6. Frans van Eeden – Eeden GlenFrans van Eeden started the development of the Eeden Glen Retirement Village in 1999. This popular project consists of 210 free hold houses, 90 sectional title units, 30 bachelor units and a frail care clinic. Frans continues to develop secure housing in line with his big vision.
  1. Lex Gutsche – Woodlands Dairy – Accepting on his behalf is Tinus Pretorius – General Manager Sales & Marketing at Woodland Dairy.Woodlands Dairy began in 1995 as a packaging plant for the milk produced on Woodlands Farm, owned by the Gutsche family. Under the leadership of Lex Gutsche, Woodlands Dairy in Humansdorp is now one of the largest manufacturers of UHT milk in South Africa and other dairy products, marketed under their own brand FIRST CHOICE®, as well as for leading retailers such as Spar and Woolworths. They are now one of the leading employers in the Kouga region.
  2. The Co-op – Henk Agenbach CEO on behalf of membersThe Humansdorp Cooperative was established in 1944. The farmers realised that they should stand together to be sustainable as farmers. With this in mind The Co-op has grown from a business with an annual turnover of R300 million to one of over R2 Billion. Their main objective is to serve the members’ needs and they operate as one big family.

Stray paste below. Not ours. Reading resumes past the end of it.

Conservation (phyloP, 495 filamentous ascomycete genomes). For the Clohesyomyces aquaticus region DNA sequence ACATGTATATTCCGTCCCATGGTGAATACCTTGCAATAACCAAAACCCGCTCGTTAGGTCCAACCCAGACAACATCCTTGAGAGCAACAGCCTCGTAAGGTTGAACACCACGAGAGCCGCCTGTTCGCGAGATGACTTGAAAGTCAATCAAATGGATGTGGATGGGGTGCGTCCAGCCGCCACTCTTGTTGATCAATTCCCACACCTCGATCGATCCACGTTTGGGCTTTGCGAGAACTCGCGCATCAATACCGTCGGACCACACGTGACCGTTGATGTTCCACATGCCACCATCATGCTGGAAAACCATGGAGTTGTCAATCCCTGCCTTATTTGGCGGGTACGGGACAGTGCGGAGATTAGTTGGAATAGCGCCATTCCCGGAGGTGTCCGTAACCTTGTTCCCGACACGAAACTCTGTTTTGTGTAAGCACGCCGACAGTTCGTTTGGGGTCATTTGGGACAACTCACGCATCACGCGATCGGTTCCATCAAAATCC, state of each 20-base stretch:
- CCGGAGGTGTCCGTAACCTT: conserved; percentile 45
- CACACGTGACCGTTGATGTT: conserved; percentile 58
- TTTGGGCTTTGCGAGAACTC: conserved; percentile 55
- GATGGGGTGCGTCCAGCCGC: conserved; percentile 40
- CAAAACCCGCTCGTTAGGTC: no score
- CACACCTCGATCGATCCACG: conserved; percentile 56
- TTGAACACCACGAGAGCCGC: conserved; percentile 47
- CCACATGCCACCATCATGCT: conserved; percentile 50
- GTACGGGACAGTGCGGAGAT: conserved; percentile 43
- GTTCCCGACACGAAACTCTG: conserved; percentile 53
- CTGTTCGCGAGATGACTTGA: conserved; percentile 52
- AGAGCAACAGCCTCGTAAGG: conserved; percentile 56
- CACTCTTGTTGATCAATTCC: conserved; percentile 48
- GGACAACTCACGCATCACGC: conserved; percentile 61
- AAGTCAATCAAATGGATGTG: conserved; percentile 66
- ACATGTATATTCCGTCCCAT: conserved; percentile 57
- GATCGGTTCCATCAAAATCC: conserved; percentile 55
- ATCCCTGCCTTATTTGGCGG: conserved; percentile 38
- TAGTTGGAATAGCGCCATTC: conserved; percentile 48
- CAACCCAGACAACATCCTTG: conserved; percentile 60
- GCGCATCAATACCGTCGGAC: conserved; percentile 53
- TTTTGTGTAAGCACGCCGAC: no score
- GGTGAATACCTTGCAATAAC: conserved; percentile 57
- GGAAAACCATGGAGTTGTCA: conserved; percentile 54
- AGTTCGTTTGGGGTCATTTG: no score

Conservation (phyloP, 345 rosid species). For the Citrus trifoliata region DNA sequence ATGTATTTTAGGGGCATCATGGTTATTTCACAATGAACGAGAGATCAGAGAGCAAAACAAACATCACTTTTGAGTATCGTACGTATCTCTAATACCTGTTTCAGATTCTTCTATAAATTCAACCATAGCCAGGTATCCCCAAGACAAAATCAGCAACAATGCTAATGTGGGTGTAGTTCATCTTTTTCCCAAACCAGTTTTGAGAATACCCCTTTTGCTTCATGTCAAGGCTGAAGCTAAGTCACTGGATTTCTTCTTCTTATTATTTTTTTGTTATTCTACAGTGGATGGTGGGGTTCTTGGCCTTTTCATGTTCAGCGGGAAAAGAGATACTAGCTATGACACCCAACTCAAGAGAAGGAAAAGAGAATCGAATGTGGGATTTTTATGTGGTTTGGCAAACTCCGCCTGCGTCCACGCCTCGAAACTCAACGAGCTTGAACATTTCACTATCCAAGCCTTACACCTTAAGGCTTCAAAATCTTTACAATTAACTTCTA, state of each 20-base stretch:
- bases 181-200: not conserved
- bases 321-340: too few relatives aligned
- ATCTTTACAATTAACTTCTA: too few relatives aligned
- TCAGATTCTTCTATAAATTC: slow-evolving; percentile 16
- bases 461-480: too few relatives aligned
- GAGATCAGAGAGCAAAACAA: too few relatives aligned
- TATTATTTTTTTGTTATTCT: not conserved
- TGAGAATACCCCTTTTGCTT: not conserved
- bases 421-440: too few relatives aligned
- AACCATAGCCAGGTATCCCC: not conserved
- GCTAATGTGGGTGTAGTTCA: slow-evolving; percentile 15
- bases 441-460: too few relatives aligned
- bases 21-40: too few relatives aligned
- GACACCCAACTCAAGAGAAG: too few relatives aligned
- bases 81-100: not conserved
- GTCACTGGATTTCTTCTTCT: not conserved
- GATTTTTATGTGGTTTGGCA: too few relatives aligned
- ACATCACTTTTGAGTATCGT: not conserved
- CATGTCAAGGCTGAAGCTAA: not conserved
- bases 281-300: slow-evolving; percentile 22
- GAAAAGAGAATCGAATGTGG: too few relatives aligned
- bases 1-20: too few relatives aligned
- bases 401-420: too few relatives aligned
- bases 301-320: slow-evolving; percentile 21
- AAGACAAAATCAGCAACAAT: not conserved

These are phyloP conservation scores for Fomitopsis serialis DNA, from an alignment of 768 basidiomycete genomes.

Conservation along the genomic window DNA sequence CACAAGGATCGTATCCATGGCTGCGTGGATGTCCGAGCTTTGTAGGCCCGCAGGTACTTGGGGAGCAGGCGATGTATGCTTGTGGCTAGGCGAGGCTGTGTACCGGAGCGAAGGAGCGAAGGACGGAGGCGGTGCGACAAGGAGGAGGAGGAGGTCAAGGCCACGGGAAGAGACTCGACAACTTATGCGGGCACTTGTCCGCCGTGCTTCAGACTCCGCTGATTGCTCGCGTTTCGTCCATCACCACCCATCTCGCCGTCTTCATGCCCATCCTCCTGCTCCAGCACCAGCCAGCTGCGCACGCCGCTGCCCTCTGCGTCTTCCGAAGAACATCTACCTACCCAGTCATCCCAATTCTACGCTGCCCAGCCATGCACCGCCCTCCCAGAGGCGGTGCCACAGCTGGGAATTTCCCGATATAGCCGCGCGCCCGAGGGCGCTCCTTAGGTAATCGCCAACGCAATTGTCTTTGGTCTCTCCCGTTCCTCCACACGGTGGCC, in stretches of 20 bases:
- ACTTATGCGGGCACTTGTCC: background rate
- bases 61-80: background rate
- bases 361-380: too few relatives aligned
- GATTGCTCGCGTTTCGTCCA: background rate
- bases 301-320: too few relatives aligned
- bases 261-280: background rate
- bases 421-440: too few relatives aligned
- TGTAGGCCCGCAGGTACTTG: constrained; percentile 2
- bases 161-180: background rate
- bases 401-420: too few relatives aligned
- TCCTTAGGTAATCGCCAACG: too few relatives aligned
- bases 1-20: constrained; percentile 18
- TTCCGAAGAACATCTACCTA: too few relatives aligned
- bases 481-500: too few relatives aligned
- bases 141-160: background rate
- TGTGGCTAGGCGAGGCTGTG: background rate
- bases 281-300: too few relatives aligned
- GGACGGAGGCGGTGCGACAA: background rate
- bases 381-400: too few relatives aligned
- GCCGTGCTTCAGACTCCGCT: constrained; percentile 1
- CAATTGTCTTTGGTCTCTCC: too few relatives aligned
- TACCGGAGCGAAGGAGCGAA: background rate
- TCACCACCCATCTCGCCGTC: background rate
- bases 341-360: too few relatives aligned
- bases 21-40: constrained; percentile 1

3. Johan Lottering – Value Added LifeJohan arrived in Jeffreys Bay in 1992 with his wife Susan and developed the super-antioxidant, Procydin, which at one stage was ranked third in South Africa for medicine units sold. Today, under the banner of the company, Value Added Life, they are ranked under the top ten complimentary medicine manufacturers in Southern Africa, and still growing.